The year is 2003. Planet Earth has no inkling of the terrible fate that will befall it in less than three years time, George Bush is still president of the United States, and Royal Mail is called Consignia for no apparent reason. Now that I have given you sufficient background knowledge to transport you far back to these bleak, barbaric times, I shall begin:

It was one PM. For various reasons your humble narrator is unemployed and working for scant pennies wherever he can find freelance work. One such opportunity has arisen, and he now has four point five hours to treat it, quote for it, and submit a tender to see if he can do it.

He begins.

His computer turns itself off.

He presses the power button.

Nothing happens.

He presses the power button again.

Nothing continues to happen.

He checks the fuses, the plugs, the kettle leads, the power LED.

With a startling blast of apathy, nothing explosively happens.

Inside the case, the source of this lack of power is explained. The power switch, which hitherto had been held together with a cunning mixture of blu-tack, string, sticky-back-plastic and luck had run out of the latter. It was dead, kaput, and would never complete a circuit again. I now have four hours to put together a tender for contract.

The sun was setting in the evening sky as I effected my egress from my home with the purpose of travelling to the local Place of Computer Bits which – for reasons I won’t bore you with – was Maplins.

Maplins sold me a new case.

That is, I tried to replace the micro switch, realised this was going to require mucking around with wires and other things I dislike doing, observed that even a new micro switch was going to have to be held in place by aforementioned unholy alliance of sticky substances, and bought a new case.

The only case Maplins had in stock (that was less than 100) was an iCute. It’s blue, shiny, and – gods have mercy on my soul – has a blue light and a window so I can see the motherboard.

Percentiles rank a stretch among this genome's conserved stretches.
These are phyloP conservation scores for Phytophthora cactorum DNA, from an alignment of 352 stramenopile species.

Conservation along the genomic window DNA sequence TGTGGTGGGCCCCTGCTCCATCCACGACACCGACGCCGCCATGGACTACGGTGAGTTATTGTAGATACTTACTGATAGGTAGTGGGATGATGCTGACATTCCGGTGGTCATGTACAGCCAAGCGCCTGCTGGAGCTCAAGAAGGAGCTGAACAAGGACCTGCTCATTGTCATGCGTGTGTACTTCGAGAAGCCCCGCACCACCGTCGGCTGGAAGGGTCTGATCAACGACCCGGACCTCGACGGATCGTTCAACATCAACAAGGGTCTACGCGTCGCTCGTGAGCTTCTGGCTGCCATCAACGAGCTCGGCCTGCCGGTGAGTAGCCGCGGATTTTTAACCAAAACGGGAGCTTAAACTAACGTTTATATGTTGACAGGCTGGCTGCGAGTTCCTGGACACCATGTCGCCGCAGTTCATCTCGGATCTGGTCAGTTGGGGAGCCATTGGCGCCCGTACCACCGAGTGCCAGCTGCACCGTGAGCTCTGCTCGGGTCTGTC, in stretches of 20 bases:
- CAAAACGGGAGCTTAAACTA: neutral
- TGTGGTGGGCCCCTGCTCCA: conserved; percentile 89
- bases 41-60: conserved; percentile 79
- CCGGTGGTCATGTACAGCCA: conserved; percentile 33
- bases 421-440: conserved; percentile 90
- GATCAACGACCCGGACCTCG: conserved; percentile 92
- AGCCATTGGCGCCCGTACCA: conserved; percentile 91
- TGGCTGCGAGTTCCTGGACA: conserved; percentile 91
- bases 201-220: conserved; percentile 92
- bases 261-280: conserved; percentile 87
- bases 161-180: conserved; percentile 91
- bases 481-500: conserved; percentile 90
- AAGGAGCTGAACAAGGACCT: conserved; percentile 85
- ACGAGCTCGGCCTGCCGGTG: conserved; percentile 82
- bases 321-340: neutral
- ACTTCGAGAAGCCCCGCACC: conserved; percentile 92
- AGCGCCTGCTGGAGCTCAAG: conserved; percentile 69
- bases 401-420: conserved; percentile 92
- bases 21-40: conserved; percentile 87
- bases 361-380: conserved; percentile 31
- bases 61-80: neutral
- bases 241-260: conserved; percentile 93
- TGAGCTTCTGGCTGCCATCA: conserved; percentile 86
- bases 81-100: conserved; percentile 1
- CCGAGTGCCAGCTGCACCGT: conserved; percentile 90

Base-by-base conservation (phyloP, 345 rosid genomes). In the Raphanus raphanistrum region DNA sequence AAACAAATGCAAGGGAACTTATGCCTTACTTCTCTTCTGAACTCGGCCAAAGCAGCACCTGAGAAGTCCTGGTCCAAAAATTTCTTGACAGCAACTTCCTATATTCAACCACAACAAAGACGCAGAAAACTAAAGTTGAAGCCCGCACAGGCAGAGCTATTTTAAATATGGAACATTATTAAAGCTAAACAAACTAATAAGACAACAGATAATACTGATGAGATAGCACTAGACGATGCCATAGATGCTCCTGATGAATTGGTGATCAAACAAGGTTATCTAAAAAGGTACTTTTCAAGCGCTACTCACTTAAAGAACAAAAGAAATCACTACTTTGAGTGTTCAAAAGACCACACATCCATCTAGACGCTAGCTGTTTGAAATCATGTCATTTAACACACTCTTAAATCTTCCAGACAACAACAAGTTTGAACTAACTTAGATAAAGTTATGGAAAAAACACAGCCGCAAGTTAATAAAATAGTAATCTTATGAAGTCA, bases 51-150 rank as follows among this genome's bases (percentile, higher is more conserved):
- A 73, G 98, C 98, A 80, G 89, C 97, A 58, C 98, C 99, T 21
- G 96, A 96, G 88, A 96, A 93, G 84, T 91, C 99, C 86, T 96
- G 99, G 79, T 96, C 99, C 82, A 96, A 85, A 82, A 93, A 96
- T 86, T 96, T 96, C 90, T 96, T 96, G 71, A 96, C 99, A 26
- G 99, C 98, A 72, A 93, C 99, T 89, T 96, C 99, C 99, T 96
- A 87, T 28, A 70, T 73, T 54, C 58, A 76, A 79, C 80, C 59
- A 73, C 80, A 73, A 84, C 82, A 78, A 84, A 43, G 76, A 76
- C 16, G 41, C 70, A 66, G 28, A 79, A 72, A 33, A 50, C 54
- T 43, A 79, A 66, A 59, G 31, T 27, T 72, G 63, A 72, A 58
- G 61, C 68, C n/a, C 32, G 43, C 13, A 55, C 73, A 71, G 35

Shortly afterwards, Having put my computer into its happy new home, I turned it on again, and with a burst of excitement not seen in this country since we won the cricket, nothing happened.

The reason nothing happened – and here I am glossing over about half an hour of frantic cable tying – was that when the micro switch had given up the ghost, it had taken the power supply with it.

I now had two hours to put together a tender.

Of, went I, suddenly aware that I appear to have switched from third to first person, to the Bright Land of Maplins, where I asked…

“Do you have any 350 watt power supplies?”
“Yes” replied the man behind the counter. “Just a second”.

“No” he amended scant seconds later.

“400 watt?”

“Of course, sir, Those are on special offer at the moment. Cheaper than the 350s”
He went. He came back again.
“I’m sorry sir, we appear to have run out”

“Tell me, this is a computer equipment shop?”
“Finest in the district, squire”
“On what do you base that assumption?”
“Well, it’s so clean
“Certainly uncontaminated by computer equipment. So, what power supplies do you have?”
“We have a 450 watt supply sir”
“You do? Excellent.” said I.
“I think it’s a bit expensive, sir”
“Oh, I like it expensive. It’ll make this less of a waste of time”
“Well, it’s very expensive, sir”
“No matter, fetch the Supply El 450. Mwmmmwah”
“I think it’s more expensive than you want, sir”
“I don’t care how fucking expensive it is, hand it over with all speed”

“90 please sir”

“NINETY POUNDS? I WOULDN’T PAY NINETY POUNDS FOR A POWER SUPPLY IF IT WERE FUCKING GOLD PLATED!”

And that, and I’m not joking, is why I have a gold plated power supply in my desktop machine.

And no. I didn’t get the contract either.